Millions of African Americans will soon be able to trace their families through the era of slavery thanks to a new and free online service that’s digitizing a million and a half handwritten records compiled about newly freed slaves in the 1860s, for the first time.
On Friday, June 26, it was announced that records compiled just after the Civil War will soon be available for easy searches through a new website, discoverfreedmen.org.
Thanks to the Freedmen’s Bureau, an administrative body created by Congress in 1865 to assist slaves in 15 states and the District of Columbia as they transitioned into free citizenship, a project has been launched to covert more than four million names for full online access.
Prior to 1870, when Black people were included in the U.S. Census for the first time, slaves were legally regarded as property and their names were not officially documented. They often appeared only as dash marks, even on their owners’ records. The new site hopes to break down that brick wall by releasing those records by 2016, to coincide with the opening of the new Smithsonian National Museum of African American History and Culture on the National Mall in Washington.
Hollis Gentry, a genealogy specialist at the Smithsonian, said in an announcement on Friday: “The records serve as a bridge to slavery and freedom. You can look at some of the original documents that were created at the time when these people were living. They are the earliest records detailing people who were formerly enslaved. We get a sense of their voice, their dreams.”
Gentry also said it could help people now find living relatives on their family tree, as well as records of forebears. “I predict we’ll see millions of living people find living relatives they never knew existed. That will be a tremendous blessing and a wonderful, healing experience.”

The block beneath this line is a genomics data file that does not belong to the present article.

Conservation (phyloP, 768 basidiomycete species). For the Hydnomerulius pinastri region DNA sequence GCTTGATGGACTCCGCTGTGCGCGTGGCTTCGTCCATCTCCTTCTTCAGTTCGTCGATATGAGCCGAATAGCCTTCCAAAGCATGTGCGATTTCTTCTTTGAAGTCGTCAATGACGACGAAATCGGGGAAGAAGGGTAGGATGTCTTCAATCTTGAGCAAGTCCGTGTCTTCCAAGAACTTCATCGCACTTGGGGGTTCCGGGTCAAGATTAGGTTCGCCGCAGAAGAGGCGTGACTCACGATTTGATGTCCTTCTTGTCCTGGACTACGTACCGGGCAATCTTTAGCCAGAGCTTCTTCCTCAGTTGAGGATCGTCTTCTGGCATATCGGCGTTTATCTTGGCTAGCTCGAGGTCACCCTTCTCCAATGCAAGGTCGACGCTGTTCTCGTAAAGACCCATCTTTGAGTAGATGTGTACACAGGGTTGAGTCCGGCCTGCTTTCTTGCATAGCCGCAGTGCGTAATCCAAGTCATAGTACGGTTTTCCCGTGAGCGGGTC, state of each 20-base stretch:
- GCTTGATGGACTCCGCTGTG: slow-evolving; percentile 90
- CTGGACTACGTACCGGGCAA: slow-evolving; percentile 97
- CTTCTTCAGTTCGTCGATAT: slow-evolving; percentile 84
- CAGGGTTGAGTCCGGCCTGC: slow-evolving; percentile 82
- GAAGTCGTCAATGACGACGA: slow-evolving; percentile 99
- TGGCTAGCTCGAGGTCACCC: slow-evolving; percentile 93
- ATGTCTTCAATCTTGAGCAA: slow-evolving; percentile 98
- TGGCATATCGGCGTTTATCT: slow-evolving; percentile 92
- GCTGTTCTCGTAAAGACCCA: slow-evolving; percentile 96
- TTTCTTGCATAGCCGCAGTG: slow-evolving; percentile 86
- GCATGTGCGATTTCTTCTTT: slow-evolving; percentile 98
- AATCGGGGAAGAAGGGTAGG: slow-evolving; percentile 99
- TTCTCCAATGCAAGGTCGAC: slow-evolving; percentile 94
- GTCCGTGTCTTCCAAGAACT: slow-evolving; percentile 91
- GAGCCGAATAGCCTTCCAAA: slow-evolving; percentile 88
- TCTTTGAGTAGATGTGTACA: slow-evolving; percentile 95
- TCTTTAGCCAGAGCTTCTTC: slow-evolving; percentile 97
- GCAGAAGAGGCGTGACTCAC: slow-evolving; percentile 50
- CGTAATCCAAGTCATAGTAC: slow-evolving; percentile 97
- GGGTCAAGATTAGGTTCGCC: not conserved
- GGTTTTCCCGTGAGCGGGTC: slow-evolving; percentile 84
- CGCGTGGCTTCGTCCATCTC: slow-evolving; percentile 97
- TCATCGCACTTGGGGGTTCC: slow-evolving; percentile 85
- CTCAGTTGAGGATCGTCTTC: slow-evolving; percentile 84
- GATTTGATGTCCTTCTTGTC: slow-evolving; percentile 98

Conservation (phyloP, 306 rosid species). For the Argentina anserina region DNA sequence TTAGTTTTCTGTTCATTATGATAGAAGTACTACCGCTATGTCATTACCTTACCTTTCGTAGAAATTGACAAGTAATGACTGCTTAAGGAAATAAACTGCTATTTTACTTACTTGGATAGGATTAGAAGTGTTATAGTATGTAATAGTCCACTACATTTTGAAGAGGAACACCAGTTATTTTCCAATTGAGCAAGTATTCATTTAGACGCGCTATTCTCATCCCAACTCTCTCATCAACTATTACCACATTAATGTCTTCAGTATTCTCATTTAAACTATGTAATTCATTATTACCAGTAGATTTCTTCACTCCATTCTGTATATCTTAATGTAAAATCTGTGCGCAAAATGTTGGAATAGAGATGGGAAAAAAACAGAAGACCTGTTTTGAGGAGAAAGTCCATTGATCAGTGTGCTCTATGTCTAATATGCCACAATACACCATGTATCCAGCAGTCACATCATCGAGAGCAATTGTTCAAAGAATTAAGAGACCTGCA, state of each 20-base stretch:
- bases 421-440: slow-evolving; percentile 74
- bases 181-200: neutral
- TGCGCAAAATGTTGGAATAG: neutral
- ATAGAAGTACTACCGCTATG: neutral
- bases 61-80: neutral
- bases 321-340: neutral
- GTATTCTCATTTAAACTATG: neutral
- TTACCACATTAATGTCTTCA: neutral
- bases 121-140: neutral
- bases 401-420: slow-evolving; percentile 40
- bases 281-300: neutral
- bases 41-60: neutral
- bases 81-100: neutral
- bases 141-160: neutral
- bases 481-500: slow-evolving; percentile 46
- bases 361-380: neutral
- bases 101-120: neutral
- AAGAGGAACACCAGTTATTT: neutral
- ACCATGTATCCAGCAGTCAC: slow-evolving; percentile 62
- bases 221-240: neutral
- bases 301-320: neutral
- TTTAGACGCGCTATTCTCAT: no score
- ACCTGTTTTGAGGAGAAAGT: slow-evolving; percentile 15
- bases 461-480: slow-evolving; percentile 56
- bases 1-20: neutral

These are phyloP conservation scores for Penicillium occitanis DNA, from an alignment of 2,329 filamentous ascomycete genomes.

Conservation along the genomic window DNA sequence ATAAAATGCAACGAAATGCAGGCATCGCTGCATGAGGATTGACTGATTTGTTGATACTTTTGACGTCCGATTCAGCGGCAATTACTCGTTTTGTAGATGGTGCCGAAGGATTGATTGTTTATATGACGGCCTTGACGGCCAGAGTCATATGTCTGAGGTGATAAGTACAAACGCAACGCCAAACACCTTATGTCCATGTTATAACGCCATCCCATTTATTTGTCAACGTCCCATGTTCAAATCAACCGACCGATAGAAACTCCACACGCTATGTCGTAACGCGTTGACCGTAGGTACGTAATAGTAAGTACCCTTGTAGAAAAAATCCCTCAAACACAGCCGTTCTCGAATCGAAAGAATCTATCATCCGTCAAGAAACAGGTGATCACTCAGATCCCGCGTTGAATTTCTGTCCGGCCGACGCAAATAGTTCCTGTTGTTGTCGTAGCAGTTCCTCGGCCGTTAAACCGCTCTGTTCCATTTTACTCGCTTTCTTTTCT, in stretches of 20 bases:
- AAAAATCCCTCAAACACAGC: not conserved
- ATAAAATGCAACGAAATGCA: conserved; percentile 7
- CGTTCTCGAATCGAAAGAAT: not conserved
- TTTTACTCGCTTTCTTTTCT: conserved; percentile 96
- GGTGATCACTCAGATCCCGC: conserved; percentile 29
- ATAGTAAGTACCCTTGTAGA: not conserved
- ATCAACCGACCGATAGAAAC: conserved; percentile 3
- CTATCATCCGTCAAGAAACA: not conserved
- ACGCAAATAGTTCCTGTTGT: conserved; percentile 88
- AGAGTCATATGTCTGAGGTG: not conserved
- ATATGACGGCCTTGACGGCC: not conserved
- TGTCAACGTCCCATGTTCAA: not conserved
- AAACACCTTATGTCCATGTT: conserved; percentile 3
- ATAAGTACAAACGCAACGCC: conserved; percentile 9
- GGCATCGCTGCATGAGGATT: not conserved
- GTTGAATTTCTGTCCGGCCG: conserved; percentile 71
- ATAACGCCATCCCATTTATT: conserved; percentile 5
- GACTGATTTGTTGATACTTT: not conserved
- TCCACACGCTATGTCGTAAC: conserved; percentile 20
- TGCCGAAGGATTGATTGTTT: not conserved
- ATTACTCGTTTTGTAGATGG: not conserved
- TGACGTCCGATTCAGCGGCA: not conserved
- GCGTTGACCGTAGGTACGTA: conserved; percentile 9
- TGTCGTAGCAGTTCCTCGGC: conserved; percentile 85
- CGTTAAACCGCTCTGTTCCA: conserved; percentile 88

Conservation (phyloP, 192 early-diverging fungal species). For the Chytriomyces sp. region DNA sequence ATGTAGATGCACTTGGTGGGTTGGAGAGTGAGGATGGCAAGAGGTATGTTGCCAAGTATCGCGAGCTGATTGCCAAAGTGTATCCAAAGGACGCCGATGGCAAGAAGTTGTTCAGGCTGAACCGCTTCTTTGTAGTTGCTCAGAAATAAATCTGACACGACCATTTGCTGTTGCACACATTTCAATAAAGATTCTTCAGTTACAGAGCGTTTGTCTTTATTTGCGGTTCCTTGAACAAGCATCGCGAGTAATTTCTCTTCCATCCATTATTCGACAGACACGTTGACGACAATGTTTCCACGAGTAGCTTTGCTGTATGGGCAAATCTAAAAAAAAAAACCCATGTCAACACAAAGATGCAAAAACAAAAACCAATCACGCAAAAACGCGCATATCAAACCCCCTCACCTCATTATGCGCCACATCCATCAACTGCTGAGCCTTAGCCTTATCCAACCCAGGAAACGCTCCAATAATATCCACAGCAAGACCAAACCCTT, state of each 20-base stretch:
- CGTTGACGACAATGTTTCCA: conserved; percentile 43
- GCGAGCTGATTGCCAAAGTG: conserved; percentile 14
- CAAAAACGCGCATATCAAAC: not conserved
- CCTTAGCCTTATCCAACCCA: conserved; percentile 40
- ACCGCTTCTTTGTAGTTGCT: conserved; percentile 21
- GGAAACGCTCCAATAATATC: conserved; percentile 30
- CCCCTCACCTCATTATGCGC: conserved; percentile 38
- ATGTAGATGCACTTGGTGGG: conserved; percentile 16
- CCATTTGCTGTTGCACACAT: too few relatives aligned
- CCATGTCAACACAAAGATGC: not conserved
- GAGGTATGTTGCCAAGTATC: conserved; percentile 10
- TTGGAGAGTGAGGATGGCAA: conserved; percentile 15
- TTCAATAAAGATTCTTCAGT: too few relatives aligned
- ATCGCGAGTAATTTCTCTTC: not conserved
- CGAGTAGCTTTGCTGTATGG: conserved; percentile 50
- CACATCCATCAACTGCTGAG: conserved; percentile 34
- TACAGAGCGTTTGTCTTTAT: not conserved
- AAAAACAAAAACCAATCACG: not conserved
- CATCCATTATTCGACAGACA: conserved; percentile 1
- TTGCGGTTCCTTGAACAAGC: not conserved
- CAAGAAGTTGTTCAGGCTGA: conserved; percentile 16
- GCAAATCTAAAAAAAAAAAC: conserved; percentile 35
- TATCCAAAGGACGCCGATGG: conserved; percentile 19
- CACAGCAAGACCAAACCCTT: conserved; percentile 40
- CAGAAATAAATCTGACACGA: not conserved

While records, including a selection of marriages, church and financial details as well as full names, dates of birth and histories of slave ownership have been available for access by the public in Washington, D.C., that information could only be accessed in person and by searching through hundreds of pages of handwritten documents. An impossible and seemingly disheartening task for those with a deep desire to track their family history or better yet reconnect with survivors.
Sharon Leslie Morgan, founder of Our Black Ancestry Foundation, stated that the cataloging is important for history and for today.
“In order for us to deal with contemporary issues that we have today — racism, Black boys being shot down in the streets — you have to confront the past,” she told USA Today. “The land was stolen from the Native Americans. The labor was provided for free by African slaves. The entire foundation of American capitalism is based on slavery, on a free labor market. People don’t want to deal with that, and you have to.”